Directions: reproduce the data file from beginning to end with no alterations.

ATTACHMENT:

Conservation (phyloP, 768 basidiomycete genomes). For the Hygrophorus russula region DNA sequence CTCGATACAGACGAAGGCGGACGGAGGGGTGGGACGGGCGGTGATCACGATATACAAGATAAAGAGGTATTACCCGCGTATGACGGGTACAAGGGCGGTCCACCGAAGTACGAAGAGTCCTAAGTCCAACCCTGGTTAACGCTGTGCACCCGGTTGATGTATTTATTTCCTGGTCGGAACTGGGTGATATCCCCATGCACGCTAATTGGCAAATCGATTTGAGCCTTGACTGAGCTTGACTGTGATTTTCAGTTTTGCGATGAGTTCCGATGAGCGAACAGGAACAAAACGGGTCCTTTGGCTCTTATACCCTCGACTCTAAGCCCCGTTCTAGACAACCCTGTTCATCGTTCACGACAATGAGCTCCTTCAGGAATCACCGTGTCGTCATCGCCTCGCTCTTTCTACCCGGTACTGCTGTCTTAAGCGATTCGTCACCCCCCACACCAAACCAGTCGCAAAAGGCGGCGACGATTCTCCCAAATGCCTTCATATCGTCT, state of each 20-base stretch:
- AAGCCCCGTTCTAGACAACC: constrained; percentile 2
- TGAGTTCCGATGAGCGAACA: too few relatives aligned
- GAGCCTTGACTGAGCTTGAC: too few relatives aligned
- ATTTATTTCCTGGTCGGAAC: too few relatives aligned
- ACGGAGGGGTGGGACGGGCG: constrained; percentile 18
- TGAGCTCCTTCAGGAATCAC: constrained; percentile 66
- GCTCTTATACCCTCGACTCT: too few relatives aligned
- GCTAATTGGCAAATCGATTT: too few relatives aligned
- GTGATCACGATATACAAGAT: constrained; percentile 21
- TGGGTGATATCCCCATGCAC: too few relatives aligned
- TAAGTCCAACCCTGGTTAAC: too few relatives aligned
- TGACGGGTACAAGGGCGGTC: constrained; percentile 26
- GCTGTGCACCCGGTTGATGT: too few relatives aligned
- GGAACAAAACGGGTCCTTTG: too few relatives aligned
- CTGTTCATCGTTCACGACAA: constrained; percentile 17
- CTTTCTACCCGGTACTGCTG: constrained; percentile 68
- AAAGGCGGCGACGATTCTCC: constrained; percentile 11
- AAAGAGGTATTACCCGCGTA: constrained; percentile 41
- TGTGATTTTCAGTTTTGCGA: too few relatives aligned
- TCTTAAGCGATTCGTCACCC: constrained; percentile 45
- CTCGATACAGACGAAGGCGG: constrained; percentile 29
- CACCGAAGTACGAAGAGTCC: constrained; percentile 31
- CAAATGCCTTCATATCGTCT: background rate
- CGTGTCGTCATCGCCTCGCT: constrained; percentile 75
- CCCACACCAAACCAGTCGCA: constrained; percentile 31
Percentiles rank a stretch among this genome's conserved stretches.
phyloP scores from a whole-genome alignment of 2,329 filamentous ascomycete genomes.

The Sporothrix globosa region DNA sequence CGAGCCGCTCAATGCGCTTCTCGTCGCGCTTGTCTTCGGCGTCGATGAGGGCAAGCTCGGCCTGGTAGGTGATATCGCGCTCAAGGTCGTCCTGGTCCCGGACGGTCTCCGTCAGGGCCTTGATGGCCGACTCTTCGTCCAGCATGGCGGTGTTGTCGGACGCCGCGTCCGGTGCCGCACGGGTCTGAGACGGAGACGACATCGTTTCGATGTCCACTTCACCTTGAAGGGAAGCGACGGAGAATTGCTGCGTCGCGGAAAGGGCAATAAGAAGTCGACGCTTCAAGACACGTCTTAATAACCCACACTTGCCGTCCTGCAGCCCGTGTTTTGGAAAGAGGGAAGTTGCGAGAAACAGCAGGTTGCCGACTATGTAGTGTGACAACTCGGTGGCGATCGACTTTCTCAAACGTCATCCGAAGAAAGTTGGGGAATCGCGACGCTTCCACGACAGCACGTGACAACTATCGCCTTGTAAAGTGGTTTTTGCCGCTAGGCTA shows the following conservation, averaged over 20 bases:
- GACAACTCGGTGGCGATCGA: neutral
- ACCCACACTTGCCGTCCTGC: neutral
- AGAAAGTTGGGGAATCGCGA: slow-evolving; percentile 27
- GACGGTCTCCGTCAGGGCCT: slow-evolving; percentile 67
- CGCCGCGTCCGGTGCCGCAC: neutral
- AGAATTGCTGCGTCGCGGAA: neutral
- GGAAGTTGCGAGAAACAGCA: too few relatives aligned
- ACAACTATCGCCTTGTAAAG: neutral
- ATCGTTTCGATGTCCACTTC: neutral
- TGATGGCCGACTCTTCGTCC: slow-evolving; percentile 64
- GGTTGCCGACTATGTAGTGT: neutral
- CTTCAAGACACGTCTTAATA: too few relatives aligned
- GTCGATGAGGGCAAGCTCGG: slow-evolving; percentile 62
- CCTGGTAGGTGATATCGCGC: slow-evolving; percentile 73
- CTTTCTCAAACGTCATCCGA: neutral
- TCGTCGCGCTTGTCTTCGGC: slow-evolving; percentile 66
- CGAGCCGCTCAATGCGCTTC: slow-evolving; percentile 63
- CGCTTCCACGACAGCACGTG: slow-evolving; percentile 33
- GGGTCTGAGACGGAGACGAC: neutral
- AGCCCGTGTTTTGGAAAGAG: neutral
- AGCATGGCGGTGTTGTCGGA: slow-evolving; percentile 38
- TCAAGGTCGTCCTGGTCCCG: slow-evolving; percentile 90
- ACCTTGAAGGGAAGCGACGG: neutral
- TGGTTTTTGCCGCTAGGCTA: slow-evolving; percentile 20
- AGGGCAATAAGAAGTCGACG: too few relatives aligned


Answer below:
Conservation (phyloP, 768 basidiomycete genomes). For the Hygrophorus russula region DNA sequence CTCGATACAGACGAAGGCGGACGGAGGGGTGGGACGGGCGGTGATCACGATATACAAGATAAAGAGGTATTACCCGCGTATGACGGGTACAAGGGCGGTCCACCGAAGTACGAAGAGTCCTAAGTCCAACCCTGGTTAACGCTGTGCACCCGGTTGATGTATTTATTTCCTGGTCGGAACTGGGTGATATCCCCATGCACGCTAATTGGCAAATCGATTTGAGCCTTGACTGAGCTTGACTGTGATTTTCAGTTTTGCGATGAGTTCCGATGAGCGAACAGGAACAAAACGGGTCCTTTGGCTCTTATACCCTCGACTCTAAGCCCCGTTCTAGACAACCCTGTTCATCGTTCACGACAATGAGCTCCTTCAGGAATCACCGTGTCGTCATCGCCTCGCTCTTTCTACCCGGTACTGCTGTCTTAAGCGATTCGTCACCCCCCACACCAAACCAGTCGCAAAAGGCGGCGACGATTCTCCCAAATGCCTTCATATCGTCT, state of each 20-base stretch:
- AAGCCCCGTTCTAGACAACC: constrained; percentile 2
- TGAGTTCCGATGAGCGAACA: too few relatives aligned
- GAGCCTTGACTGAGCTTGAC: too few relatives aligned
- ATTTATTTCCTGGTCGGAAC: too few relatives aligned
- ACGGAGGGGTGGGACGGGCG: constrained; percentile 18
- TGAGCTCCTTCAGGAATCAC: constrained; percentile 66
- GCTCTTATACCCTCGACTCT: too few relatives aligned
- GCTAATTGGCAAATCGATTT: too few relatives aligned
- GTGATCACGATATACAAGAT: constrained; percentile 21
- TGGGTGATATCCCCATGCAC: too few relatives aligned
- TAAGTCCAACCCTGGTTAAC: too few relatives aligned
- TGACGGGTACAAGGGCGGTC: constrained; percentile 26
- GCTGTGCACCCGGTTGATGT: too few relatives aligned
- GGAACAAAACGGGTCCTTTG: too few relatives aligned
- CTGTTCATCGTTCACGACAA: constrained; percentile 17
- CTTTCTACCCGGTACTGCTG: constrained; percentile 68
- AAAGGCGGCGACGATTCTCC: constrained; percentile 11
- AAAGAGGTATTACCCGCGTA: constrained; percentile 41
- TGTGATTTTCAGTTTTGCGA: too few relatives aligned
- TCTTAAGCGATTCGTCACCC: constrained; percentile 45
- CTCGATACAGACGAAGGCGG: constrained; percentile 29
- CACCGAAGTACGAAGAGTCC: constrained; percentile 31
- CAAATGCCTTCATATCGTCT: background rate
- CGTGTCGTCATCGCCTCGCT: constrained; percentile 75
- CCCACACCAAACCAGTCGCA: constrained; percentile 31
Percentiles rank a stretch among this genome's conserved stretches.
phyloP scores from a whole-genome alignment of 2,329 filamentous ascomycete genomes.

The Sporothrix globosa region DNA sequence CGAGCCGCTCAATGCGCTTCTCGTCGCGCTTGTCTTCGGCGTCGATGAGGGCAAGCTCGGCCTGGTAGGTGATATCGCGCTCAAGGTCGTCCTGGTCCCGGACGGTCTCCGTCAGGGCCTTGATGGCCGACTCTTCGTCCAGCATGGCGGTGTTGTCGGACGCCGCGTCCGGTGCCGCACGGGTCTGAGACGGAGACGACATCGTTTCGATGTCCACTTCACCTTGAAGGGAAGCGACGGAGAATTGCTGCGTCGCGGAAAGGGCAATAAGAAGTCGACGCTTCAAGACACGTCTTAATAACCCACACTTGCCGTCCTGCAGCCCGTGTTTTGGAAAGAGGGAAGTTGCGAGAAACAGCAGGTTGCCGACTATGTAGTGTGACAACTCGGTGGCGATCGACTTTCTCAAACGTCATCCGAAGAAAGTTGGGGAATCGCGACGCTTCCACGACAGCACGTGACAACTATCGCCTTGTAAAGTGGTTTTTGCCGCTAGGCTA shows the following conservation, averaged over 20 bases:
- GACAACTCGGTGGCGATCGA: neutral
- ACCCACACTTGCCGTCCTGC: neutral
- AGAAAGTTGGGGAATCGCGA: slow-evolving; percentile 27
- GACGGTCTCCGTCAGGGCCT: slow-evolving; percentile 67
- CGCCGCGTCCGGTGCCGCAC: neutral
- AGAATTGCTGCGTCGCGGAA: neutral
- GGAAGTTGCGAGAAACAGCA: too few relatives aligned
- ACAACTATCGCCTTGTAAAG: neutral
- ATCGTTTCGATGTCCACTTC: neutral
- TGATGGCCGACTCTTCGTCC: slow-evolving; percentile 64
- GGTTGCCGACTATGTAGTGT: neutral
- CTTCAAGACACGTCTTAATA: too few relatives aligned
- GTCGATGAGGGCAAGCTCGG: slow-evolving; percentile 62
- CCTGGTAGGTGATATCGCGC: slow-evolving; percentile 73
- CTTTCTCAAACGTCATCCGA: neutral
- TCGTCGCGCTTGTCTTCGGC: slow-evolving; percentile 66
- CGAGCCGCTCAATGCGCTTC: slow-evolving; percentile 63
- CGCTTCCACGACAGCACGTG: slow-evolving; percentile 33
- GGGTCTGAGACGGAGACGAC: neutral
- AGCCCGTGTTTTGGAAAGAG: neutral
- AGCATGGCGGTGTTGTCGGA: slow-evolving; percentile 38
- TCAAGGTCGTCCTGGTCCCG: slow-evolving; percentile 90
- ACCTTGAAGGGAAGCGACGG: neutral
- TGGTTTTTGCCGCTAGGCTA: slow-evolving; percentile 20
- AGGGCAATAAGAAGTCGACG: too few relatives aligned